> > I don't know if you've noticed this or not, but people really hate to be wrong.
> That's right, but then they shouldn't support decisions politicians make that
> are wrong. They should oppose them from the start, then they would save
> themselves from having egg on their face later. They can still support the
> politician they want, but support them for their good causes, not the bad ones.
> How can they be wrong in that case? If they accuse the politician they support
> of making a bad decision, that doesn't make the person wrong, it makes the
> politician wrong and the person more right, if anything.
> > Combine that with the almost infinite capacity for humans to rationalize their
> > decisions (good or bad), and you'll get people sticking to their most blinkered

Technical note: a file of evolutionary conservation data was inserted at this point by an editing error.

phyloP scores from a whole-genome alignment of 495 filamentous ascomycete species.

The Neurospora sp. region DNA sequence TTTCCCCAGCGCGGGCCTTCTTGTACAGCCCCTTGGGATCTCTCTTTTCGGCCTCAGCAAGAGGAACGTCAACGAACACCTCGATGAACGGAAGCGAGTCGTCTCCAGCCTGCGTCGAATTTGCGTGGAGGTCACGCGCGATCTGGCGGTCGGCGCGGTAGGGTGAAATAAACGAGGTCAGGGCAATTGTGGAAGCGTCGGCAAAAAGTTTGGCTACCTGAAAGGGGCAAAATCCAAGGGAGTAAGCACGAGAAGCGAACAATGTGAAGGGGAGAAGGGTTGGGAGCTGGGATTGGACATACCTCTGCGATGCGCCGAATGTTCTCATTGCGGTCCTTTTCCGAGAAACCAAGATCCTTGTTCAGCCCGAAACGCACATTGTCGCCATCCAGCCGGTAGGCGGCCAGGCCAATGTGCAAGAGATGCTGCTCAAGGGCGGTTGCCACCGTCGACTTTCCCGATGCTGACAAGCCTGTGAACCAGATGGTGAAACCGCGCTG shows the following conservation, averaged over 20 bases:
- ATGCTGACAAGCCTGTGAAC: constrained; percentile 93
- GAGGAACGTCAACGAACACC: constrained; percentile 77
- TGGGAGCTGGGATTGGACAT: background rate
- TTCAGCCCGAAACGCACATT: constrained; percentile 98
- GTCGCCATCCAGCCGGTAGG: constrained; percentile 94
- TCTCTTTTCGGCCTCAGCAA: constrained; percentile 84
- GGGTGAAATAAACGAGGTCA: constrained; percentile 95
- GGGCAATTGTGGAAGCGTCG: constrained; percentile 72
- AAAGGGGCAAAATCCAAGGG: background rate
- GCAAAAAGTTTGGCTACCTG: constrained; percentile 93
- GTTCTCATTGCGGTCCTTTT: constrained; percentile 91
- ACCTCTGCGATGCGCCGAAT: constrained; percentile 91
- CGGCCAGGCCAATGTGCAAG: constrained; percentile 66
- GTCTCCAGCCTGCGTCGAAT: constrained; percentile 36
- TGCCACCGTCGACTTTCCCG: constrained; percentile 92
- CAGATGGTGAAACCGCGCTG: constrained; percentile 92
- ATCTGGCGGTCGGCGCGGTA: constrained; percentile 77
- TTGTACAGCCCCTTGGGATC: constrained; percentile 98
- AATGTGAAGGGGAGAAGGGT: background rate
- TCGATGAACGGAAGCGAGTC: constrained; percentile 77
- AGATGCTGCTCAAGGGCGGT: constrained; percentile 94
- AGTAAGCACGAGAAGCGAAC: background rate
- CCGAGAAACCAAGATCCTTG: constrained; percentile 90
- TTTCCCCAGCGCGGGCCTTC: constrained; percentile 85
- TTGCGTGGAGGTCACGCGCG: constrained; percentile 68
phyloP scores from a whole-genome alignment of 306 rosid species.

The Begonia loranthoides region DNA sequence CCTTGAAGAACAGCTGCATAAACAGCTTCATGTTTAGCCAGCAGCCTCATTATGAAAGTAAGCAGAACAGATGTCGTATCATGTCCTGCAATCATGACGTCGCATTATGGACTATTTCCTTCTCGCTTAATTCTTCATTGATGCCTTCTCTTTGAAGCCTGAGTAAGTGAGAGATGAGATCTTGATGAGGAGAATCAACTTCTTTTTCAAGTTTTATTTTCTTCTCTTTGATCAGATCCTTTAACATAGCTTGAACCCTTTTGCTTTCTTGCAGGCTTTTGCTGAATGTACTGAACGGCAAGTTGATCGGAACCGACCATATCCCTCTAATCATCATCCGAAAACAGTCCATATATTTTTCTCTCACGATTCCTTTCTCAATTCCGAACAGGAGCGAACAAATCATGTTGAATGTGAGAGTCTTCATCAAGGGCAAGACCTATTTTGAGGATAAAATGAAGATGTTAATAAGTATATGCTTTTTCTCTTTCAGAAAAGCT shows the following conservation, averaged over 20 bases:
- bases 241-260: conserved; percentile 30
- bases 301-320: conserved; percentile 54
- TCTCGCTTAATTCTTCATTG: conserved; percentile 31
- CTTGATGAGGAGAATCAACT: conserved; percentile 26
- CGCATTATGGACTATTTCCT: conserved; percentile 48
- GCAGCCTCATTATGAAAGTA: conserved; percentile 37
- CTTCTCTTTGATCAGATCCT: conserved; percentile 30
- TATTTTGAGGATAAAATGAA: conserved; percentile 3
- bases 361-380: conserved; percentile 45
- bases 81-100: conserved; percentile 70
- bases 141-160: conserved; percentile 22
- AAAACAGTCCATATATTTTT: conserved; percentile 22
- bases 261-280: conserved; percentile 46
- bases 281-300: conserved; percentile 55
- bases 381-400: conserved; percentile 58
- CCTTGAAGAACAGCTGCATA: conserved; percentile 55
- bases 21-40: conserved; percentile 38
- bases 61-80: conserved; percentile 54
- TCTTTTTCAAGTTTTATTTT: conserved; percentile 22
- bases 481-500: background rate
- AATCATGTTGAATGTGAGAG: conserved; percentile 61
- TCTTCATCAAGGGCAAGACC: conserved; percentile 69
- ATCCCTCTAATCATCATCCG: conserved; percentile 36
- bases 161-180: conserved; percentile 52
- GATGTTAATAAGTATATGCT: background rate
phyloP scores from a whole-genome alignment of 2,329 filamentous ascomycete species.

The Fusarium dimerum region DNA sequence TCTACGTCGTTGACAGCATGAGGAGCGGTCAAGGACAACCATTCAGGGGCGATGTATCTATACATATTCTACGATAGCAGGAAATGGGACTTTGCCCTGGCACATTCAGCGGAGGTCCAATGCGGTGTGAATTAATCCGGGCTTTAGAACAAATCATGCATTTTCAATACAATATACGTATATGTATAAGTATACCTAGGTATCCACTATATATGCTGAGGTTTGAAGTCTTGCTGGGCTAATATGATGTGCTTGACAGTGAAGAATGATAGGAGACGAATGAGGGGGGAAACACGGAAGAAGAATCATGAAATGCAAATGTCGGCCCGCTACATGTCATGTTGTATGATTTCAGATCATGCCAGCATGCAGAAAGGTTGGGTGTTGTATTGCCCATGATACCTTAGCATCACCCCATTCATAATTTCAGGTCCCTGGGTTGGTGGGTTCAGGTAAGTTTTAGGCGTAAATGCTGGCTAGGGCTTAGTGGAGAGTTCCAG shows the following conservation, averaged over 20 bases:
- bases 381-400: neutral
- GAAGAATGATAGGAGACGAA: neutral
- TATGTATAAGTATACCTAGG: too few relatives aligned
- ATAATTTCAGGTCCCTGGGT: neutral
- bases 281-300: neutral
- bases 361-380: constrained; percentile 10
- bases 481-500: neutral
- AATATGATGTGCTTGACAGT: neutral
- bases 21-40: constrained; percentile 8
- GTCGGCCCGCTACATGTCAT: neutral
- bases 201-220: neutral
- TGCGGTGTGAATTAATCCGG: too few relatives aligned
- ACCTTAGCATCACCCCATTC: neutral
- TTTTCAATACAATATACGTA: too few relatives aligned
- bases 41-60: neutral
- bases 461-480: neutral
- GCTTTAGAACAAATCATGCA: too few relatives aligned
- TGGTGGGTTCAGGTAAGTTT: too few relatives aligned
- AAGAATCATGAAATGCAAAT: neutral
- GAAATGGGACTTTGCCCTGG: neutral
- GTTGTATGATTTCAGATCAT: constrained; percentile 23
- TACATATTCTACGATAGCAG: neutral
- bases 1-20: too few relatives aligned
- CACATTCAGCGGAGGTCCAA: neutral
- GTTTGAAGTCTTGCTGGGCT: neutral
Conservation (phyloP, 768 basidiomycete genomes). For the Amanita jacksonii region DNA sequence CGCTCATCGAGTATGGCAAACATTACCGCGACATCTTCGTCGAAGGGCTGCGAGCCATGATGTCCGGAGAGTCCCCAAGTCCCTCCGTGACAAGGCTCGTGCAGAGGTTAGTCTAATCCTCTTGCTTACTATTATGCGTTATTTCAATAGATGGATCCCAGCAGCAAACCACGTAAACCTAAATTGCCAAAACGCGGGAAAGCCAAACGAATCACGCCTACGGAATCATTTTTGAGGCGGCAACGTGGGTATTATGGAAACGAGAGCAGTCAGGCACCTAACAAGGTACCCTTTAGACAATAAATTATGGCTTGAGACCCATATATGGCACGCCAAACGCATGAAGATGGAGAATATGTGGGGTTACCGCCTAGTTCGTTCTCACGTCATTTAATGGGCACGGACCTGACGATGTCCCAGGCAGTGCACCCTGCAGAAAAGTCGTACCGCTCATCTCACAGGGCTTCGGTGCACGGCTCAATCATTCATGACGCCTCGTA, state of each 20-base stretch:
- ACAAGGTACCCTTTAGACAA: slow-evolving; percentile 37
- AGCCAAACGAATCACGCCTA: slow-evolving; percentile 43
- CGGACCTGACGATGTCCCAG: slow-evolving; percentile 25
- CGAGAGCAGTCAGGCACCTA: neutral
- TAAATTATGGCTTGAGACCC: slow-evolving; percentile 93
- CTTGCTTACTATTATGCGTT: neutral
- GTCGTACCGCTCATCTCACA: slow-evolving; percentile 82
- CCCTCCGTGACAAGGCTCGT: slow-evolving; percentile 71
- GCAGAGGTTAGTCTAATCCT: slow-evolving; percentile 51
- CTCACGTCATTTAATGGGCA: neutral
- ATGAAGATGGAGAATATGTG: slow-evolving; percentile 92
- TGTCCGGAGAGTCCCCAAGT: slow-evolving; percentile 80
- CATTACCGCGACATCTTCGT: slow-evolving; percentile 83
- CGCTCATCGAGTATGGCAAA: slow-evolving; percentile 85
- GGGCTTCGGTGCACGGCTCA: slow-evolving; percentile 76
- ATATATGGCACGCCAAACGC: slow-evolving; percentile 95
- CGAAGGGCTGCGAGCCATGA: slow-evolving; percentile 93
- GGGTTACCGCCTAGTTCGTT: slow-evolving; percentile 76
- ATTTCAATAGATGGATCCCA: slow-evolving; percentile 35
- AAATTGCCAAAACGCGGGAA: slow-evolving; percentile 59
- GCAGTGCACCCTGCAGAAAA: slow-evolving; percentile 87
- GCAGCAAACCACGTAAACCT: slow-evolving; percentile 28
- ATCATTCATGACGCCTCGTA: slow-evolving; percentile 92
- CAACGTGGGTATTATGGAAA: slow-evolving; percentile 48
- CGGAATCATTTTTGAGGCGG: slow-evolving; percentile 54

> > decisions, even if they lead to oblivion.
> Yeah, but then they're still wrong, they're just not admitting it... I guess
> the difference doesn't matter to them?
It appears you didn't quite catch what I meant (which wouldn't surprise me, since I didn't quite write what I wanted to say). Even admitting that their politician of choice might make some bad decisions from time to time would be tantamount to admitting that they're wrong (which, we've already established, people hate to be). As long as they don't have to go back on their decision, then they're not wrong to their own minds. Whether or not they're wrong for real is immaterial to them. If this means they have to support the bad decisions they make, then so be it. With shit being as polarized as it seems to be today, I think people would rather walk off a cliff than admit the other side (who eat babies and fuck chickens) might, in some minute way, be right about something.
Of course, being a semi-anonymous persona behind a keyboard and monitor might have something to do with people acting the way they do, too (not that I would know *cough*).
> How shallow. Everyone knows the emperor has no clothes.
You're trying to apply rational thought processes to the irrational. My advice is to not.